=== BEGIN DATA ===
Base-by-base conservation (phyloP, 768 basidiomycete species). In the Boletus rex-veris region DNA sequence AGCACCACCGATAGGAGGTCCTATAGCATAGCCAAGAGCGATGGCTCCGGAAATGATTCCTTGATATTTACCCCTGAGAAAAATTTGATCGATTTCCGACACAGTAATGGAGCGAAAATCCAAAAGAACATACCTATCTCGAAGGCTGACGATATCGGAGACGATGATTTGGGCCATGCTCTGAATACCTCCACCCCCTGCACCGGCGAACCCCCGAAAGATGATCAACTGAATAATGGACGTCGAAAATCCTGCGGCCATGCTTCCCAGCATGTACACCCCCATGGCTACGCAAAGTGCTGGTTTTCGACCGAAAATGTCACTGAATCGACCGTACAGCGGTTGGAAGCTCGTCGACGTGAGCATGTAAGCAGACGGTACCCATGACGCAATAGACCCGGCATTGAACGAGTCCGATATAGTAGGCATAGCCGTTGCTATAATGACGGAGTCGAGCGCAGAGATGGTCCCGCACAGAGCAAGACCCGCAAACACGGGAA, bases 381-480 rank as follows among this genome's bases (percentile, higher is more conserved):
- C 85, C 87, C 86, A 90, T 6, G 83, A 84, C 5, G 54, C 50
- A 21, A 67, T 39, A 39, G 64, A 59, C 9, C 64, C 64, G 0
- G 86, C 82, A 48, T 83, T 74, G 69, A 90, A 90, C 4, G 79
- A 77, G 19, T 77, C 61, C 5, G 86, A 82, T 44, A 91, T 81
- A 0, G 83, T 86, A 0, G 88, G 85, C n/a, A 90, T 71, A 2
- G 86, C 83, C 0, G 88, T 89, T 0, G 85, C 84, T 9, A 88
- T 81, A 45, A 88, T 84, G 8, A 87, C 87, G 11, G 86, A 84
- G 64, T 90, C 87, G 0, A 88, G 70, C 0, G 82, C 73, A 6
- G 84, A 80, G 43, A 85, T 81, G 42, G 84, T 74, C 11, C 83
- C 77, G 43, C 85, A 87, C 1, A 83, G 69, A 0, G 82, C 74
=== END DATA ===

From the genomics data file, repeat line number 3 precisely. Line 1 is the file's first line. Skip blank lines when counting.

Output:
- A 21, A 67, T 39, A 39, G 64, A 59, C 9, C 64, C 64, G 0